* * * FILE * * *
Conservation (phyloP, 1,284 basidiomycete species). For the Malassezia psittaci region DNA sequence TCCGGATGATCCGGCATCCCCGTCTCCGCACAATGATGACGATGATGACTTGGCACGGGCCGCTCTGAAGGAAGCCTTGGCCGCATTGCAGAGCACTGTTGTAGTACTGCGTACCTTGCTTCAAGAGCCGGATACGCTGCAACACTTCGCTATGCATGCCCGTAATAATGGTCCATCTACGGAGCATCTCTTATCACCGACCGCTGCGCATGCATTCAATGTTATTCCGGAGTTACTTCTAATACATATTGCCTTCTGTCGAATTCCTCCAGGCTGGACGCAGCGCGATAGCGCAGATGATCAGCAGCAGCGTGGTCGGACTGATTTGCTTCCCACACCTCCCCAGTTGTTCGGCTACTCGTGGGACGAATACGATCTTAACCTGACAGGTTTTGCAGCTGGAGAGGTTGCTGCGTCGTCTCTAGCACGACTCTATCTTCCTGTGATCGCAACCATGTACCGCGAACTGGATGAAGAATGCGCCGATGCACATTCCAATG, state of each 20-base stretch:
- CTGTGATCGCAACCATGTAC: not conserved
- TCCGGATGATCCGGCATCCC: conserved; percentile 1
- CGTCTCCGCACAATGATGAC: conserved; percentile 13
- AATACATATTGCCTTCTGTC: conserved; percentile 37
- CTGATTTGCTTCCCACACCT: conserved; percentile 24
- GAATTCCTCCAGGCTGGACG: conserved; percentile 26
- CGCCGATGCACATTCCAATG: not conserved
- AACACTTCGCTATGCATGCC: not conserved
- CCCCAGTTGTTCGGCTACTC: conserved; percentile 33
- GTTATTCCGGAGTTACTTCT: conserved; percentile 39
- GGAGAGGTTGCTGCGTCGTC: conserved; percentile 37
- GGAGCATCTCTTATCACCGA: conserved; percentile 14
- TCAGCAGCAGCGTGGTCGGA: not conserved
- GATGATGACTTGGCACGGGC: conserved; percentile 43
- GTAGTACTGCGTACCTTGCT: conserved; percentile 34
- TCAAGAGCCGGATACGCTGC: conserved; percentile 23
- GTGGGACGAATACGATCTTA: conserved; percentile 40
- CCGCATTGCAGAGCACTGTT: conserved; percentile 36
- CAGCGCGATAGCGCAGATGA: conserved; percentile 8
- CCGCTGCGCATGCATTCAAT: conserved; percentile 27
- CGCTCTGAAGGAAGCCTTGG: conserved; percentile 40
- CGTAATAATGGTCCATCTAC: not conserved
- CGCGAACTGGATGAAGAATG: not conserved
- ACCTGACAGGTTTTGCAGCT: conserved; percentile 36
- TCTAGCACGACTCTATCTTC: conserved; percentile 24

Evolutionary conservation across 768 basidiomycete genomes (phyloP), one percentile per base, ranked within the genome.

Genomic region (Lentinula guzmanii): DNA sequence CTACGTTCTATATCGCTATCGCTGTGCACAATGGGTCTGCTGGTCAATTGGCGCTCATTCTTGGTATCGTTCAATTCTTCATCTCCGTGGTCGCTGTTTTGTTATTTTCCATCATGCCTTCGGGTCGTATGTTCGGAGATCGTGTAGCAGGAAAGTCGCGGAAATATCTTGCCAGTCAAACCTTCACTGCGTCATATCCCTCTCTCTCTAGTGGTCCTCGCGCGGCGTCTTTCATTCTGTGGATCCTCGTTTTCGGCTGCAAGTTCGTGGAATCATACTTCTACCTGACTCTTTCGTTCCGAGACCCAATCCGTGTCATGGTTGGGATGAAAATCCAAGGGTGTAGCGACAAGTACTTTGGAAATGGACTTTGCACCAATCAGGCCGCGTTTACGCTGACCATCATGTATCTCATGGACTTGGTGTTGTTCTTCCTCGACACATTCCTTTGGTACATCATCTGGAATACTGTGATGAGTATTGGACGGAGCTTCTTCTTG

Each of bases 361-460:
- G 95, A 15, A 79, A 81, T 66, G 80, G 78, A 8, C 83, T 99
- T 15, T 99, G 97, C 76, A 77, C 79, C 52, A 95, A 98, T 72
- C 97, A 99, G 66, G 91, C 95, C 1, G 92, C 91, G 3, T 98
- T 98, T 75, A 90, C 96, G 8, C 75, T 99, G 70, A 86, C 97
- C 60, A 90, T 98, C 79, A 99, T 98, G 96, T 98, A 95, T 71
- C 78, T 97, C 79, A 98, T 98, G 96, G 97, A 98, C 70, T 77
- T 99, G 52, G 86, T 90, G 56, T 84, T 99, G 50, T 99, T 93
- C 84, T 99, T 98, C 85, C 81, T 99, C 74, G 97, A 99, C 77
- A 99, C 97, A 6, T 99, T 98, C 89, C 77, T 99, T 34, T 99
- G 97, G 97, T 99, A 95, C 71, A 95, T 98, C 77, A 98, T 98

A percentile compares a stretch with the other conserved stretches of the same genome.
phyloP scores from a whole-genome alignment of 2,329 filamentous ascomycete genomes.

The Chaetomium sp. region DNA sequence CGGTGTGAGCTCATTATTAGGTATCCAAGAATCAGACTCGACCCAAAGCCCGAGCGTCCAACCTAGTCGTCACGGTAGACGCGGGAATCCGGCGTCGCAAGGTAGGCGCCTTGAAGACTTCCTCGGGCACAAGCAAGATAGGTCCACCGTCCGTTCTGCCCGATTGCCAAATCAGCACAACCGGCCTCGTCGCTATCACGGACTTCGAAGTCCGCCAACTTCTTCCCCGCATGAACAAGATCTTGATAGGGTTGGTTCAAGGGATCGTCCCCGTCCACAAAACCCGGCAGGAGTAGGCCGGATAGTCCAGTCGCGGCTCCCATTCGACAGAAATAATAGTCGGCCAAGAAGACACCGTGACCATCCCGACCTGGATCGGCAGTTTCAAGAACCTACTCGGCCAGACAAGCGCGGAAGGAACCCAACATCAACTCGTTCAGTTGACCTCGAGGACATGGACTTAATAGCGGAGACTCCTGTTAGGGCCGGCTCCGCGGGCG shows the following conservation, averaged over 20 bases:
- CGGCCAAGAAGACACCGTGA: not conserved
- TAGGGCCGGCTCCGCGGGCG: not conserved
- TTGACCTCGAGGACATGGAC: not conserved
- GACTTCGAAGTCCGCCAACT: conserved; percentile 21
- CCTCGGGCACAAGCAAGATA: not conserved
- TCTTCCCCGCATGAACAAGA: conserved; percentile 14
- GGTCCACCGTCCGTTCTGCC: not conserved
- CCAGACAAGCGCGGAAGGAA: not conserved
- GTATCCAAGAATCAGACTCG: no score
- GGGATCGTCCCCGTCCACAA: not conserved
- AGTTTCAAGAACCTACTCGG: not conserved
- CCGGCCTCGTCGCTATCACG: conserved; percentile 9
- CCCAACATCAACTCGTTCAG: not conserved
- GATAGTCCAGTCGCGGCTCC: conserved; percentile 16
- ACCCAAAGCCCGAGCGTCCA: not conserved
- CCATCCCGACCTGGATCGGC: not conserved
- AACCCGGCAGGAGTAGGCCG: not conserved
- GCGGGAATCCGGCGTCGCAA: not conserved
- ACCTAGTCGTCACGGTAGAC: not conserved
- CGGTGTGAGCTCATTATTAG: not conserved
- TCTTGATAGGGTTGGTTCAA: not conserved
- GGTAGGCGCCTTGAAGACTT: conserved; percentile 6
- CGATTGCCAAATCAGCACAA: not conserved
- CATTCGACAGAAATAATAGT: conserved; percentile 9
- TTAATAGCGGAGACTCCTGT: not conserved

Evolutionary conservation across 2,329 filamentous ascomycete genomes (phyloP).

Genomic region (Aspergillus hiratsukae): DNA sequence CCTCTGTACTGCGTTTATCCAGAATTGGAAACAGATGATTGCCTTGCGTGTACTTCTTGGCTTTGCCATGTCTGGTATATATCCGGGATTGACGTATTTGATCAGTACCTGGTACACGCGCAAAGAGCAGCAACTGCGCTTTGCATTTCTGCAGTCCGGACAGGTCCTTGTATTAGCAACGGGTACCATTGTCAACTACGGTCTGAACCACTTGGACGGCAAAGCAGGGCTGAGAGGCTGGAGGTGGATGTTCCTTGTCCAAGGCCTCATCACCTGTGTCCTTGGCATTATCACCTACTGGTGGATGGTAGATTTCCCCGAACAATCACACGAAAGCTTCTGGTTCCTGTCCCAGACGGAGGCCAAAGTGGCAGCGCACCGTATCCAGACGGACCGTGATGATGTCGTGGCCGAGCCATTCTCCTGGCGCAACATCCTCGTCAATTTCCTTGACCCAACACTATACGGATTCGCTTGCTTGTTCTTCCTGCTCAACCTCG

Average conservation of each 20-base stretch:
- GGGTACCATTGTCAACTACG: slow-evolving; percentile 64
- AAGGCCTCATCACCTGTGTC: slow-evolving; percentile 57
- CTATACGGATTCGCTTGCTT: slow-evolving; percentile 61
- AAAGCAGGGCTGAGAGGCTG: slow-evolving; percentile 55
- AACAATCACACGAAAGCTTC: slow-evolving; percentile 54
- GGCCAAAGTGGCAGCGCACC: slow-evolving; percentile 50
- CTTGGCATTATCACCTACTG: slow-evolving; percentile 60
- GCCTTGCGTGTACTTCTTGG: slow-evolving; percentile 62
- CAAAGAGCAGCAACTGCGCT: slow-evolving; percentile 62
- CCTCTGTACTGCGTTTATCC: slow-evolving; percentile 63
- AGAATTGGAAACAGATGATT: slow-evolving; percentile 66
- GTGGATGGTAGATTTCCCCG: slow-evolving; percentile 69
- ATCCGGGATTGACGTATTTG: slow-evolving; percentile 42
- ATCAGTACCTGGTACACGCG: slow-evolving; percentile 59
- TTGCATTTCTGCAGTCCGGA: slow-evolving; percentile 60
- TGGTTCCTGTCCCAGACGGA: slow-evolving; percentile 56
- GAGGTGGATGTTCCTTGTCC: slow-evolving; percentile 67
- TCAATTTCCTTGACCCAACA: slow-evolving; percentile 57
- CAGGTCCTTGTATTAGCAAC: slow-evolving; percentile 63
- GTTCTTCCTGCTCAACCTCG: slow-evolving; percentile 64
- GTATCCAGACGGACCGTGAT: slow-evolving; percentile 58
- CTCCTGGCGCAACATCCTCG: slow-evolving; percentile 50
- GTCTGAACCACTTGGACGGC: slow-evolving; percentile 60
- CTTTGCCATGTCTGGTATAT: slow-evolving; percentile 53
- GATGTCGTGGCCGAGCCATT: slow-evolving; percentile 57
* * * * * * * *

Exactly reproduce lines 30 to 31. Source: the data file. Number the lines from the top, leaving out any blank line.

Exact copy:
- G 95, A 15, A 79, A 81, T 66, G 80, G 78, A 8, C 83, T 99
- T 15, T 99, G 97, C 76, A 77, C 79, C 52, A 95, A 98, T 72